When your credit card application is rejected, the bank doesn’t usually explain why you weren’t approved. This can make it difficult if you want to apply for another card but aren’t sure how you can improve your chances of approval.
Read on to learn the main reasons why credit card applications are rejected. Plus, some tips to help increase your chances of approval next time.
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As each unsuccessful credit card application will put a negative mark on your credit history and could decrease your chances of future approval, it’s important that you get your head around common application issues before you get started with another credit card application.
You filled out your application form incorrectly
You risk being rejected if your application contains incorrect information or is missing key details. The good thing about most online credit card applications is that they will not accept your submission with any missing fields. But if you realise you’ve made a mistake in your application after it’s submitted, contact the card company immediately and request that they amend it.
You don’t meet the age requirement
You must be at least 21 years of age to apply for a credit card in Singapore. However, you are eligible to apply for student credit cards if you’re at least 18 years of age and has consent from a parent or guardian. If you don’t meet this requirement, your application will automatically be declined. In some cases, additional cardholders must also meet minimum age requirements that are different to the primary cardholder. Make sure you check these details as well, because they could affect your application if you apply to have someone else use the account and they’re not eligible.
Your income doesn’t meet the minimum requirement
Different credit cards have different income limits. To ensure that you don’t take on more credit than you can afford, check the minimum income requirement for your credit card before applying. To prove your income, make sure you provide recent copies of payslips and proof of employment.
You applied for an unrealistic credit limit.
It is possible that your application was rejected because you asked for a credit limit that was too high, even though you could have qualified for a lower credit limit. It may be prudent to request a lower credit limit to start with and then work your way up from there. If you have a good track record of repaying your balances, card companies are usually happy to increase your credit limit after you’ve had the account for a while.
You already have too much debt
If you haven’t been paying off your existing loan balances in a timely and responsible fashion, credit card issuers will be reluctant to grant you even more credit. Before you apply for another credit card, pay off some of your existing debts to prove you are a responsible borrower. If you’re struggling with high interest, consider a balance transfer card that’ll let you pay down your debt faster without the cost of interest.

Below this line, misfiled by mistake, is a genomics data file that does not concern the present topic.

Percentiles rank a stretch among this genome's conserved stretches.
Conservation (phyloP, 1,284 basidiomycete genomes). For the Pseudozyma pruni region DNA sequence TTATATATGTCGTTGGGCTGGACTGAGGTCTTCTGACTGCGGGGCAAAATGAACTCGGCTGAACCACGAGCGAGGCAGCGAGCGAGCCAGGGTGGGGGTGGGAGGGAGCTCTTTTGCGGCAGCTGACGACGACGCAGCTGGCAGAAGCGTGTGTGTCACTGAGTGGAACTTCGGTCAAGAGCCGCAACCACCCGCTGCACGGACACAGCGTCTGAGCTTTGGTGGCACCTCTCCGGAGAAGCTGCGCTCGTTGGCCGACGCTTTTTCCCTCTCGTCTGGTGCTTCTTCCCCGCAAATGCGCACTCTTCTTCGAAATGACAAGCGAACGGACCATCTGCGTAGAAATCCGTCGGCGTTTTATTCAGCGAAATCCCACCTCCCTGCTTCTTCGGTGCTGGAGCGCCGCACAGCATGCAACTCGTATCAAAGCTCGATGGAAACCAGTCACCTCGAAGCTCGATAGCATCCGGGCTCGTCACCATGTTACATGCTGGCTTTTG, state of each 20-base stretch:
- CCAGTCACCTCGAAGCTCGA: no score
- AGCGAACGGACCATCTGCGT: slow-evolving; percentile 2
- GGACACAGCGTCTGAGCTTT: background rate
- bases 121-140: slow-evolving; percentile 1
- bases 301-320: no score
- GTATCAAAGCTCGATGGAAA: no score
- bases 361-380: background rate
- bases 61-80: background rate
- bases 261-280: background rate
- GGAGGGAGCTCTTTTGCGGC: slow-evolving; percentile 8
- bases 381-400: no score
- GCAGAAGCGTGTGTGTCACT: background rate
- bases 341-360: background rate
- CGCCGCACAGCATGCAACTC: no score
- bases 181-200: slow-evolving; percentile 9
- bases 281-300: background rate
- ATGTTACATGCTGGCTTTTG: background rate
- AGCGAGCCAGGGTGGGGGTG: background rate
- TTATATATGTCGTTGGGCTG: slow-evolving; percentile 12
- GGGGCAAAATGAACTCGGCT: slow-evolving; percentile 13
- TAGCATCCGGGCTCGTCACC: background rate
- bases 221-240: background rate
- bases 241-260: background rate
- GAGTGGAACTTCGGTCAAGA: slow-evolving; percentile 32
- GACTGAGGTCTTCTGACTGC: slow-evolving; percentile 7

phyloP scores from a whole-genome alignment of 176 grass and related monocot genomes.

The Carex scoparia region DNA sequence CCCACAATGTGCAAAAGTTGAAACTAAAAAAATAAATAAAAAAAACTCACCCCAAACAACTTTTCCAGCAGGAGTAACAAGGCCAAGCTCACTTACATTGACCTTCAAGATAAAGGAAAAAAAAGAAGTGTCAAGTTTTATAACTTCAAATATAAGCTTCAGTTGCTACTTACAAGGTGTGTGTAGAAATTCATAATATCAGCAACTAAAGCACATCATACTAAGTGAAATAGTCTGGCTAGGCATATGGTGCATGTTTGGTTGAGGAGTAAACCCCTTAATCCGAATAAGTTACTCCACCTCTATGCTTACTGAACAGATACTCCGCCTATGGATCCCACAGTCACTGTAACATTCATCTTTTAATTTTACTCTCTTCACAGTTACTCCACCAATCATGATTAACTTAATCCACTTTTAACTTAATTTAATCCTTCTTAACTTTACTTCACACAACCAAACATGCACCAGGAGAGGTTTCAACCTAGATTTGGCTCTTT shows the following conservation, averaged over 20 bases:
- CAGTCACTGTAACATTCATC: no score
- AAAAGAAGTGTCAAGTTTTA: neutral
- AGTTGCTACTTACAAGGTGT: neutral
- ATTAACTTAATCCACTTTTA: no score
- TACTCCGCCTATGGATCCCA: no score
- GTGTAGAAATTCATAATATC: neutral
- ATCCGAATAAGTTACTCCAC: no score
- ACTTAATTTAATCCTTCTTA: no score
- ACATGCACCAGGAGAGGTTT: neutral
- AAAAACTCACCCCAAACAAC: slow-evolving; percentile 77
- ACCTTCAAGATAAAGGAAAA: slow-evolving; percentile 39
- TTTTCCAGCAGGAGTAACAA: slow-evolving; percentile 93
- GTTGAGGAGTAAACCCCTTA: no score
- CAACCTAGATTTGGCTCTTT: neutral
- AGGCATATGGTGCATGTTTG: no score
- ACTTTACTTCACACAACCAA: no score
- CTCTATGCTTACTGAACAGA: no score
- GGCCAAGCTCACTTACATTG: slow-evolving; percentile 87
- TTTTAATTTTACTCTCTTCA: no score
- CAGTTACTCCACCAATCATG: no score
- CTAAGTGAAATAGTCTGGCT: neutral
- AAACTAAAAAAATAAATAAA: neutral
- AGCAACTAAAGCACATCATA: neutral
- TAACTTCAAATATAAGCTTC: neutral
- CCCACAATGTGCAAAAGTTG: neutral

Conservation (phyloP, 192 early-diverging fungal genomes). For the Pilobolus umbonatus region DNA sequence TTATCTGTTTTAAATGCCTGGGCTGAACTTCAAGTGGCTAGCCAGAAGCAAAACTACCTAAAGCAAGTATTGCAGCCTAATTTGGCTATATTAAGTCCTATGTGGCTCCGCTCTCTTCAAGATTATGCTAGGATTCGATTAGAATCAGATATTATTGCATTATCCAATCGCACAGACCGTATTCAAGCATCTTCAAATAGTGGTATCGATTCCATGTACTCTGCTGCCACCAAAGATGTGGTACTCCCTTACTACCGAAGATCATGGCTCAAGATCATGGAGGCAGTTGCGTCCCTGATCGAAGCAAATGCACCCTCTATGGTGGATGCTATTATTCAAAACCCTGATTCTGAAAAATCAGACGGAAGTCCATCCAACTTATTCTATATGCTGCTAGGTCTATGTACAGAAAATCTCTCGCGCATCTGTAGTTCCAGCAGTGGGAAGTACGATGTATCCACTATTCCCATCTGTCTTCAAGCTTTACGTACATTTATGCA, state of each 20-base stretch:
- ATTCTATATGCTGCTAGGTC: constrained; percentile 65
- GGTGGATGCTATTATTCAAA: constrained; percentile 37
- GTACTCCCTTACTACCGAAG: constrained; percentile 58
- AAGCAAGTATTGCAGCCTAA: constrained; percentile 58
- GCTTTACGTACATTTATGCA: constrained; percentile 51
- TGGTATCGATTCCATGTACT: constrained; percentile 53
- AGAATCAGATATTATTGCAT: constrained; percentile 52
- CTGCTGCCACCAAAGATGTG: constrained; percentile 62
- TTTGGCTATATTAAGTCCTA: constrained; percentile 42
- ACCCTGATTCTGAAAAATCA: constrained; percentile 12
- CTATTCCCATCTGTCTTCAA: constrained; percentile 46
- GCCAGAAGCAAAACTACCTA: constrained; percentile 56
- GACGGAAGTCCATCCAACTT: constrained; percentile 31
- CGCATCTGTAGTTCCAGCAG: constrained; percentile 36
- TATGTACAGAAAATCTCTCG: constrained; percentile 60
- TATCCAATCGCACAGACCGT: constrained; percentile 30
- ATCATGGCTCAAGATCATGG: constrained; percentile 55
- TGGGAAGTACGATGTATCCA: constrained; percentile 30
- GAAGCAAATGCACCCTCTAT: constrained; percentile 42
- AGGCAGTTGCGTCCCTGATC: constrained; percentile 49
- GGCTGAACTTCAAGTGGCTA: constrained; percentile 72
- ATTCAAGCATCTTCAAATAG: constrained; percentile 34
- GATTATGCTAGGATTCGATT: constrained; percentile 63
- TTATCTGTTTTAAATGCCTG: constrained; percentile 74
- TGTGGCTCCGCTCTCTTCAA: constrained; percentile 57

You already have too many credit cards.
Yes, there’s such a thing as too many, and credit card companies get nervous if you’re applying for more credit when you already have a lot of available credit. But before you go cutting up those cards, carefully consider which ones to keep. If you have several cards, it might be wise to consolidate your existing debt under a balance transfer credit card. Not only will this make it easier to pay down your debt, it will also reduce the number of active credit accounts on your record.
Your public record isn’t pristine
Court records like bankruptcy, tax liens and some civil judgments can also factor into why your credit card application was rejected. Unpaid debts will stay on your credit report longer than paid ones, but fortunately, with time all public records generally lose their impact on your credit file.
Your credit file shows too many credit inquiries
Each time you apply for any form of credit, the credit provider will request a copy of your credit file for assessment purposes. Every time this happens, a new credit inquiry is recorded on your file. Credit inquiries are not favourably viewed by future credit providers, and too many credit inquiries can sink you into a vicious cycle of more rejected credit applications.
You have applied for too many cards in a short amount of time
This point relates to your credit history, but it’s worth noting separately that some banks will even automatically reject your application if you apply for another card within a week of your previous application. Aim to always wait a few months between applications.
You have poor/short/unstable credit history
Before you apply, consider getting a copy of your own credit file to check that you have a good chance of being approved. Even if you don’t have terrible payment defaults or late payments marked on your credit file, a short credit history does not convey the stability that lenders are looking for. If you find yourself in this position, take small steps to build up your credit history, such as by getting a mobile phone or utilities in your name. Make sure you pay your bills on time to establish a good track record for yourself before you apply for another credit card.
Your employment circumstances are not ideal
Lenders are looking to see that you have stable, ongoing employment to help meet the repayments for your new credit card. If you have only temporary, casual or part-time work, you may find it hard to get approved for some credit cards. Constantly switching jobs is usually red-flagged too.
Your financial position is risky